The Recession is Official: Where's the Free Lunch?

The official word came today on an economic fact that policymakers have generally known and the American people have certainly felt: The United States has been in a recession for about a year. The National Bureau of Economic Research, the group of seven economists who officially decide such things (it was eight until President elect Obama tapped Christina Romer to chair the CEA) issued a statement today saying that the recession began in December of last year.

As Time's Justin Fox points out, there have not yet been two consecutive quarters of negative GDP growth – a commonly understood metric for a recession – so NBER's panel was careful to explain their rationale.

A recession is a significant decline in economic activity spread across the economy, lasting more than a few months, normally visible in production, employment, real income, and other indicators. A recession begins when the economy reaches a peak of activity and ends when the economy reaches its trough. Between trough and peak, the economy is in an expansion.

The committee determined that the decline in economic activity in 2008 met the standard for a recession… All evidence other than the ambiguous movements of the quarterly product-side measure of domestic production confirmed that conclusion. Many of these indicators, including monthly data on the largest component of GDP, consumption, have declined sharply in recent months.

Even before delivery of the official word on the recession, economists on both the left (Krugman, Reich) and the right (Mankiw) have been invoking Keynes so much that the words of Richard Nixon ("We are all Keynesians now") seem an appropriate descriptor for the moment.

While there is some general agreement on the need for a large economic stimulus package, disagreement exists on its ramifications for long-term deficits. Mankiw, primarily, argues that the Fed may have tools left to act creatively, but certainly understands the Keynesian optics and argues for a decentralized stimulus that gives money for infrastructure to states. Krugman and Reich argue convincingly that a free lunch basically exists in this case, as increasing output in the short term will more than overcome the deficits created.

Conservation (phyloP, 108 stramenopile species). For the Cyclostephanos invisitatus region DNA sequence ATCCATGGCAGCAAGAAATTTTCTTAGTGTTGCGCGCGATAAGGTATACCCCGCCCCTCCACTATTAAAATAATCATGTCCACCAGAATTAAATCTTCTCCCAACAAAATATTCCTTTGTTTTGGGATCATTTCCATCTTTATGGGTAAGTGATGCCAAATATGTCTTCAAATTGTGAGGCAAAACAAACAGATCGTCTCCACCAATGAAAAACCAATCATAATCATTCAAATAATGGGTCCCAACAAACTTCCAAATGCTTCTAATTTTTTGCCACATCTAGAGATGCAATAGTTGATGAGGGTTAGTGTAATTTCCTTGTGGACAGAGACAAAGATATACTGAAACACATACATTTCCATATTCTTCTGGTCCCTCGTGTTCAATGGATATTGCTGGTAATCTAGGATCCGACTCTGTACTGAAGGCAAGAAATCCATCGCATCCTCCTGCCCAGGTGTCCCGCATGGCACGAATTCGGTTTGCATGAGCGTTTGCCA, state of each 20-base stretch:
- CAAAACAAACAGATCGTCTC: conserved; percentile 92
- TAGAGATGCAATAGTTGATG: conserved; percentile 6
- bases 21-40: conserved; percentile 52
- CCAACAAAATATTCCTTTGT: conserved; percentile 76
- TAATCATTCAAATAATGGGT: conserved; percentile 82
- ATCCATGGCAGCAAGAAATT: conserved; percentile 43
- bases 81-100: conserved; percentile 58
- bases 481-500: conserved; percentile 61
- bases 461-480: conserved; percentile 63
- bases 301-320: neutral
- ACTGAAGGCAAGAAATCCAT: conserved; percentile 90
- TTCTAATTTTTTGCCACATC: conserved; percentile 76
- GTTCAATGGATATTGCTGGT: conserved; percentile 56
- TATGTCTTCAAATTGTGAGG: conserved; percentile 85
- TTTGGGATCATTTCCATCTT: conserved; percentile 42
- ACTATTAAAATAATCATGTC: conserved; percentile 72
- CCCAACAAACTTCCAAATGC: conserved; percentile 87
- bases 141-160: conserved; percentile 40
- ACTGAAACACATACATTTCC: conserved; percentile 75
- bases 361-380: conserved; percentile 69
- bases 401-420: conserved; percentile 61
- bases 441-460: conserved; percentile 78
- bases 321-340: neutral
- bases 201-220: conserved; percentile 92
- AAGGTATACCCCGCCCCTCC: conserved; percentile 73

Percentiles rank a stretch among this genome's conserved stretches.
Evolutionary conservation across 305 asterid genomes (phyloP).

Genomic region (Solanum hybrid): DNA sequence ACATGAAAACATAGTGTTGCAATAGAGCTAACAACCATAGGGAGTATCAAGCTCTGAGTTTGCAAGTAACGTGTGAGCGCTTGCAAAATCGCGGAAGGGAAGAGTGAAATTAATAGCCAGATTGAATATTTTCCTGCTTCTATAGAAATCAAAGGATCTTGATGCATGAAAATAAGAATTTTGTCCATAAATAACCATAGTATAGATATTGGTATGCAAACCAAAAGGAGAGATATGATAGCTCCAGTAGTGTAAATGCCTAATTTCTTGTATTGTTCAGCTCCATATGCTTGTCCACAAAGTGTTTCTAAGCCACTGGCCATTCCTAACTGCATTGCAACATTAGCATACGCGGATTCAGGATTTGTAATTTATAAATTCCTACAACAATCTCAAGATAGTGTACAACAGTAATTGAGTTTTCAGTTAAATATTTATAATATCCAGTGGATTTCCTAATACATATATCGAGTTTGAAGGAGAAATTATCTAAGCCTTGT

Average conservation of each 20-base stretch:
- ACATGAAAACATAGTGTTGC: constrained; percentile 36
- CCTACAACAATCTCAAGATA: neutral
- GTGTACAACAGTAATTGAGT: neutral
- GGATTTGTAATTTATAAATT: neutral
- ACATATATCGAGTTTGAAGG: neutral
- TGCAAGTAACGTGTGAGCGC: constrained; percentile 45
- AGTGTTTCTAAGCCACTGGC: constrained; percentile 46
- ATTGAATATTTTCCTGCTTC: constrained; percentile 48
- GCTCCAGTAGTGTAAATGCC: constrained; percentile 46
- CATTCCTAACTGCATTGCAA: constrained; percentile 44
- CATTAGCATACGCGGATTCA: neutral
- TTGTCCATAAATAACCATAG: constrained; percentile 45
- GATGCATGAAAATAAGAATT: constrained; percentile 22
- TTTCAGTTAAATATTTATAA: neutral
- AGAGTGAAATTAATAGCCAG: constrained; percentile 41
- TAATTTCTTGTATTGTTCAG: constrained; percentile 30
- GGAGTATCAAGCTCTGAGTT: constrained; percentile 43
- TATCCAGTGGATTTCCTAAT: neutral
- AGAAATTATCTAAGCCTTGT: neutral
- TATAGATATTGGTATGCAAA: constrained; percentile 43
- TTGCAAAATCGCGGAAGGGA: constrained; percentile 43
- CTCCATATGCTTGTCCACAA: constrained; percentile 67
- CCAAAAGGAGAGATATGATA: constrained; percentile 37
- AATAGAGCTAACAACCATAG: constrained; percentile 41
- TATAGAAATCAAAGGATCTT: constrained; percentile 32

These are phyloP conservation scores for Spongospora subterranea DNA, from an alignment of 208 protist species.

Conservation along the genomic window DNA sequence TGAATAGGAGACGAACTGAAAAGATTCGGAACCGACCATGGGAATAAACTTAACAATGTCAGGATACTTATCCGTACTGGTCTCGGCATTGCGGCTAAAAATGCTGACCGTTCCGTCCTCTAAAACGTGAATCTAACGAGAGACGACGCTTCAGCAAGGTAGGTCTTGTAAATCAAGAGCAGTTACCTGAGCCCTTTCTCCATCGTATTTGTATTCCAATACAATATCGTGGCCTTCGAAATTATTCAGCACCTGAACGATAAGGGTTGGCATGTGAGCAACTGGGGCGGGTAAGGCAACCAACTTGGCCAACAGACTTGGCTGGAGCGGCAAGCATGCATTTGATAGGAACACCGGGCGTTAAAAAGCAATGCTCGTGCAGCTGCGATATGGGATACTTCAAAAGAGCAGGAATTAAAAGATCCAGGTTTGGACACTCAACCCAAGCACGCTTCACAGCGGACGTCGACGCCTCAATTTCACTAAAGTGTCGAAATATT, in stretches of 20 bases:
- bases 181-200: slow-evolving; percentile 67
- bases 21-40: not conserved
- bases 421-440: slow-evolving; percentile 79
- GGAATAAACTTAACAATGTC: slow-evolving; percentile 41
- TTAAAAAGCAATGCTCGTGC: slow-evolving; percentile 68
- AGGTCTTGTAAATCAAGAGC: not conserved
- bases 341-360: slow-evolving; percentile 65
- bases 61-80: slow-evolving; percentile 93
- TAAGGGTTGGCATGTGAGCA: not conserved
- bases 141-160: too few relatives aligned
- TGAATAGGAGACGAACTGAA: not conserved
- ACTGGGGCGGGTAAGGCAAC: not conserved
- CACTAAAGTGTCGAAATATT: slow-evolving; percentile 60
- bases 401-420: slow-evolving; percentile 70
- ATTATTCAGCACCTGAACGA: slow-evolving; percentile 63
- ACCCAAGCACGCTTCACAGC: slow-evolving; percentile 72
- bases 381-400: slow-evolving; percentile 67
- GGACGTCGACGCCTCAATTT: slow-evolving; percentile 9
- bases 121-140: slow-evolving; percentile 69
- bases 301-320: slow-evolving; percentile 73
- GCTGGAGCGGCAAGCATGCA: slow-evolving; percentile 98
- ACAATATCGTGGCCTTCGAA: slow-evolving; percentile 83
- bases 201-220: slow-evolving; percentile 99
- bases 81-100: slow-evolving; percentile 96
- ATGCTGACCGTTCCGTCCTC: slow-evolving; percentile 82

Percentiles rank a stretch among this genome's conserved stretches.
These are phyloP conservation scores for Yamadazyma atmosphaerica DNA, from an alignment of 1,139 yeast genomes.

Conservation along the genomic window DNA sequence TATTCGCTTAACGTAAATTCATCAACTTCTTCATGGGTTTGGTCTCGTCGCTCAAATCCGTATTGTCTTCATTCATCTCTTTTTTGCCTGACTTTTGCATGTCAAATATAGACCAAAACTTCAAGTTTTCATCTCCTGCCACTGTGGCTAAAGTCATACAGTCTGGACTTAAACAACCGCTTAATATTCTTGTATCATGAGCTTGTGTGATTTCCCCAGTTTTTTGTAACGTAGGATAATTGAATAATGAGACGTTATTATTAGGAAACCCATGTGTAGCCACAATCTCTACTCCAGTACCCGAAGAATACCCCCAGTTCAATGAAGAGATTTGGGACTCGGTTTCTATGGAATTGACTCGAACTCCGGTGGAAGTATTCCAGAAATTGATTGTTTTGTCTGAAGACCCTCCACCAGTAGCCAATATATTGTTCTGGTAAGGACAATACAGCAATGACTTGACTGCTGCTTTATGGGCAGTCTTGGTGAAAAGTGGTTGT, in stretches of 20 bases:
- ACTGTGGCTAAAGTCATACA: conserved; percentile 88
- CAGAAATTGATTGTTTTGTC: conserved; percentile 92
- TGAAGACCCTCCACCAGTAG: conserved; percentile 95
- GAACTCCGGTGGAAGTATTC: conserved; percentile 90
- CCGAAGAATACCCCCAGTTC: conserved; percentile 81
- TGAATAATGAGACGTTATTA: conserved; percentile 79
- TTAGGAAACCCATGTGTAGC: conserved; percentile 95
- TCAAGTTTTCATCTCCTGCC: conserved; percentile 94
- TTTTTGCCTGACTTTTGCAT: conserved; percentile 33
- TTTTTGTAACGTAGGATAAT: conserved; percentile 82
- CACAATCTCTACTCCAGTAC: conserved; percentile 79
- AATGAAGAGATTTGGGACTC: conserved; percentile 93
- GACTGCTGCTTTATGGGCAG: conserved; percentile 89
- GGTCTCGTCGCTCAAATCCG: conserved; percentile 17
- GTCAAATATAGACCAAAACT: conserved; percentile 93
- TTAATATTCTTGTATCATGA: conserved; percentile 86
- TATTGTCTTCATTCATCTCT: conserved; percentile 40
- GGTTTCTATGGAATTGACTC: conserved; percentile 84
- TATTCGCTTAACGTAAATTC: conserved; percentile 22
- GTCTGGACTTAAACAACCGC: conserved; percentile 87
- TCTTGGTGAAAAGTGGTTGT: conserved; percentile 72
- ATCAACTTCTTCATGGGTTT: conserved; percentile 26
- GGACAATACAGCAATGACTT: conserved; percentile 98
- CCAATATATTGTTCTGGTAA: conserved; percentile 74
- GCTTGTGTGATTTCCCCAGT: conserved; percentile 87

Whatever the disagreements, one thing seems to be indisputable to both sides of the aisle: a stimulus that focuses on spending that spurs the economy now with long term benefits in mind is the best way to go. NDN has been making this argument for months; NDN President Simon Rosenberg and Globalization Initiative Chair Dr. Rob Shapiro went into specific detail on a potential package in "A Stimulus for the Long Run" and Green Project Director Michael Moynihan argued that Clean Infrastructure must be included in such a package.

The incoming Obama administration seems to be on the right track. Rahm Emanuel recently made a statement on a green stimulus, and Obama has signaled a desire to sign a stimulus package into law immediately after his inauguration. Getting the economy back on track will not be easy, but doing it the smart way, by investing in America’s present and future, is the only way to go.

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